Though my object of fixation had now left me, I paced my time through older parts of town, past an enormous white building with the similarity of a small villa. I saw patches of forest, well worn little short cuts and everywhere the sweet signs of people and their families, where clothing would hang on lines and window sills were burdened with trinkets. There were small reddish houses, smeared and tainted signs from fast food stalls. I knew for sure I was lost in a strange world somewhere near my own, where I had never been before, and as soon as I knew I stood by another crossing, next to where my bus passes on the way to my apartment. I turned around, slightly, wondering if the other world, so new and wild, would vanish before my eyes as Narnia in the closet, but it remained vibrant. Joy overcame me with salient satisfaction.

After that day, I saw the library boy again a few more times. He would work all the way into evening, and then he would get up and leave, though he would no longer get off at my station. I would wonder silently if he had uncovered me, undone my little stalking tendencies, but paranoia as my second nature was to scapegoat for this notion.

I recall vividly most of all sitting at the front desk and staring out into the air, thinking haughtily of him, and straining my impressions to paper in a series of wonderful lines and curls, becoming a strange drawn being. And it was there and then that I noticed someone fixing their gaze on me and in he comes, around the corner, staring at me. How many steps did he indeed take, in those few glimpses from when I turned my eyes to his and from when I could no longer hold that intense gaze, and abruptly lowered my head? Another unspoken question.

Maybe I saw him 4 times. Maybe not. On the last Saturday, I had formed a plan to sneak a little note to his desk of choice, and run off as he’d read it. It would let him know that I thought him fine, and not just his behind. As is the thing with me, I had drawn him something, dragons, curls and lines of perfection.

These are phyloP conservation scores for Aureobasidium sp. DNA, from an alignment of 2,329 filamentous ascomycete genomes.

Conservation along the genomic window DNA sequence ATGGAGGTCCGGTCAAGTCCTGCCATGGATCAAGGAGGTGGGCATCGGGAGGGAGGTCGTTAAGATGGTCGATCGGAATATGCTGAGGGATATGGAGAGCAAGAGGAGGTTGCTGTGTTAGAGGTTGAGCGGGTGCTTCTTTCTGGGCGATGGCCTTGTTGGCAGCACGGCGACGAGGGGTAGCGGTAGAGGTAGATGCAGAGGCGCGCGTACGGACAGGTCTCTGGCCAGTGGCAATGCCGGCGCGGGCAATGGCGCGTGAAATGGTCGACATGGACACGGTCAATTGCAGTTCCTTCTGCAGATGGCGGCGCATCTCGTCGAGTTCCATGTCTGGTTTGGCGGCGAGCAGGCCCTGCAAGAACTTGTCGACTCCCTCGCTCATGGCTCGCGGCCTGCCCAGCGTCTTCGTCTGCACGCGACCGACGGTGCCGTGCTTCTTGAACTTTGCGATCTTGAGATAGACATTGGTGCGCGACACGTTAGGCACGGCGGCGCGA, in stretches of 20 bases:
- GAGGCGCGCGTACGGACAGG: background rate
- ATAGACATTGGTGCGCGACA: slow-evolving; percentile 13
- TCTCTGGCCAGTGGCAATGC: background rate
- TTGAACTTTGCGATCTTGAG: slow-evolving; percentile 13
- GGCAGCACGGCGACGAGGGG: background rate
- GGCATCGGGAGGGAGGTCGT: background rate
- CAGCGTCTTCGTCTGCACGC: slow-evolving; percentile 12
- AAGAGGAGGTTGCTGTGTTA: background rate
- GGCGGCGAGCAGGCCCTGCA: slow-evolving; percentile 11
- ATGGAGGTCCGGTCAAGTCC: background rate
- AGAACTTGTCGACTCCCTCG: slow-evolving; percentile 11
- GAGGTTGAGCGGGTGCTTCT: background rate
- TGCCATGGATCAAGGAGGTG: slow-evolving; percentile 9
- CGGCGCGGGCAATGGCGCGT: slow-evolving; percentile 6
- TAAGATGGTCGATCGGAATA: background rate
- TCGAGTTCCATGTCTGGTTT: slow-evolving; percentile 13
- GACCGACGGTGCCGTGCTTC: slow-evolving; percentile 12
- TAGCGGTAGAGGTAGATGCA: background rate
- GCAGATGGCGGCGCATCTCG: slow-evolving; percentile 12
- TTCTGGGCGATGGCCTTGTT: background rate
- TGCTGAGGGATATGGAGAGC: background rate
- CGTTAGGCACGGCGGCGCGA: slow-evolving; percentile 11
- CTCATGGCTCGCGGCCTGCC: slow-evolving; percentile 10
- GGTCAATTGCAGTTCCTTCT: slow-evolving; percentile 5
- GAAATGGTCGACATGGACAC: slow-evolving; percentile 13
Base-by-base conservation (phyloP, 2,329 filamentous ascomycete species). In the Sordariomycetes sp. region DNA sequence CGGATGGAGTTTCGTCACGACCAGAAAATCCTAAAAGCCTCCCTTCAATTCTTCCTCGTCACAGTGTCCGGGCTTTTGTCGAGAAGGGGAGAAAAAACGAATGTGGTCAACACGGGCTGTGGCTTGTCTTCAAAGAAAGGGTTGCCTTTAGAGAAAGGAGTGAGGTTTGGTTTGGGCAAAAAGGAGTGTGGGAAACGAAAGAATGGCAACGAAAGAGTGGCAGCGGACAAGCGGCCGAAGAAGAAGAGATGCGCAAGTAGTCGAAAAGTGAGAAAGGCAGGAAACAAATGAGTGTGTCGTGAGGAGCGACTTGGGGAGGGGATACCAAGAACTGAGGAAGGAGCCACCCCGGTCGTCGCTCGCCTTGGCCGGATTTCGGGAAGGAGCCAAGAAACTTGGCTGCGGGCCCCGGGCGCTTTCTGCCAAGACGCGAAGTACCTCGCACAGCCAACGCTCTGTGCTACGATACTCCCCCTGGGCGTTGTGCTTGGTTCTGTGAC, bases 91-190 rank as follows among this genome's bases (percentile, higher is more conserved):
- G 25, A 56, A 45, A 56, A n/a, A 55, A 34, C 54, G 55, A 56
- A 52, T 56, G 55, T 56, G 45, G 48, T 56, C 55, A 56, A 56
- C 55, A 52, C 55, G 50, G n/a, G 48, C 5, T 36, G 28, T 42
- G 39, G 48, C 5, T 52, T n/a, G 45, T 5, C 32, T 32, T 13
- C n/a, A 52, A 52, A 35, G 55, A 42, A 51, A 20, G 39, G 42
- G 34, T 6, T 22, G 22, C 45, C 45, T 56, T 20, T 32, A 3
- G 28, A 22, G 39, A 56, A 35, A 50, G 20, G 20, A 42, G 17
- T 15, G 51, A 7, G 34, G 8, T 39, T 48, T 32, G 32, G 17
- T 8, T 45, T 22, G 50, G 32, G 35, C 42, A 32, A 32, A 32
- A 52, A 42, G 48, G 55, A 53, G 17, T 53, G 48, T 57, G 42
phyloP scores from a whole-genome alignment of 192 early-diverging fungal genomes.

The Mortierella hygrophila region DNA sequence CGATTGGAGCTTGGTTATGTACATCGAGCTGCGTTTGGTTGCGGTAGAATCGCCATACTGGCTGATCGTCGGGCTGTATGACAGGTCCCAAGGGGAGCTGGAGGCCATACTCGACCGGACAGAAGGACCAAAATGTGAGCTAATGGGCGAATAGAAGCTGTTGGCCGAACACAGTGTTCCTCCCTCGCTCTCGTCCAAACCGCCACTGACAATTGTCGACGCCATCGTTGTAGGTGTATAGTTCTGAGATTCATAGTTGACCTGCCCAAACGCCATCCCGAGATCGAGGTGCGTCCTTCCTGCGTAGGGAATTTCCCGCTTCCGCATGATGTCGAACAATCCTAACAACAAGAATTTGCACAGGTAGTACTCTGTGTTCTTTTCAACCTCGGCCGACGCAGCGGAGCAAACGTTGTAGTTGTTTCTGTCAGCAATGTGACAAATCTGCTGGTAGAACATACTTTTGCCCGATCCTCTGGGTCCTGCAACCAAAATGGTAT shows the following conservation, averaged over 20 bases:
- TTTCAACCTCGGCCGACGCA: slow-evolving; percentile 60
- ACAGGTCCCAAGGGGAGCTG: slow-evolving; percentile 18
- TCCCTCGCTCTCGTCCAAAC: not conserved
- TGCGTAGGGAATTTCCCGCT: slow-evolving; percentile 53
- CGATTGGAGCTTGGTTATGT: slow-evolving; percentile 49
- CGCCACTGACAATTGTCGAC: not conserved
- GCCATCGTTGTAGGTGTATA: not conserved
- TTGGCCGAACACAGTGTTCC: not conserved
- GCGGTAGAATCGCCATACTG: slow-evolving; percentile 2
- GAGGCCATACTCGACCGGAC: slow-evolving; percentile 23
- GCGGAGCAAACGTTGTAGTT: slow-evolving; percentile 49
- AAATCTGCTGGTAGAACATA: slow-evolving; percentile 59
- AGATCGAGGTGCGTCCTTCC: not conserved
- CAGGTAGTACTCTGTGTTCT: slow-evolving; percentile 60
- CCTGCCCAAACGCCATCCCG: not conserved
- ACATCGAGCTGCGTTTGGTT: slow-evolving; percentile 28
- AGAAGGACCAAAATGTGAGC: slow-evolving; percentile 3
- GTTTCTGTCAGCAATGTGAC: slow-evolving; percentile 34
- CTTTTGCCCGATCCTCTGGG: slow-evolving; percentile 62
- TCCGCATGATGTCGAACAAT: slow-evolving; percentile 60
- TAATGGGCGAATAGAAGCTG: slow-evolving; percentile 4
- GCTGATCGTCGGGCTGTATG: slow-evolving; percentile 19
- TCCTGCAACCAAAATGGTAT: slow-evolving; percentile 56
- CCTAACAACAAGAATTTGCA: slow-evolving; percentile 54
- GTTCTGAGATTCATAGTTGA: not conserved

On Saturday, I could not find him. Though as the day ended, he did turn up and left the building. He did not take the metro, and I tried to follow him a little, from far off. Then he vanished into another unseen nook where there should have been none.

And then lastly, on the Monday after, I saw him once as he entered the library and soon left again. At some point during the week, I pondered his mere existence. All my little ways and tricks would have needed him to be real to work, to be around. But he was no longer to be found.

I was stuck questioning why he had struck me so. Seeing so obvious how he’d come up next to me and on, the little silly adornment to his backpack, a cartoon skull. He had been dressed all in black, but reserved, with short black hair. There had been no feathers and ruffles, no velvet and boots, no painted nails or makeup. He had looked distinctively distant and cold, but not mean. In the strangest way, his face had seemed kind. But nothing made him stand out.

After he was gone for good and I was left back there with a note missing its recipient, I would sit for hours with my books, sometimes watching people go about their things.

I would wait for him to approach, for his gaze to settle on me again.

But I never did hear the rattling chains again, because, of course, he did have such.

Log in or register to write something here or to contact authors.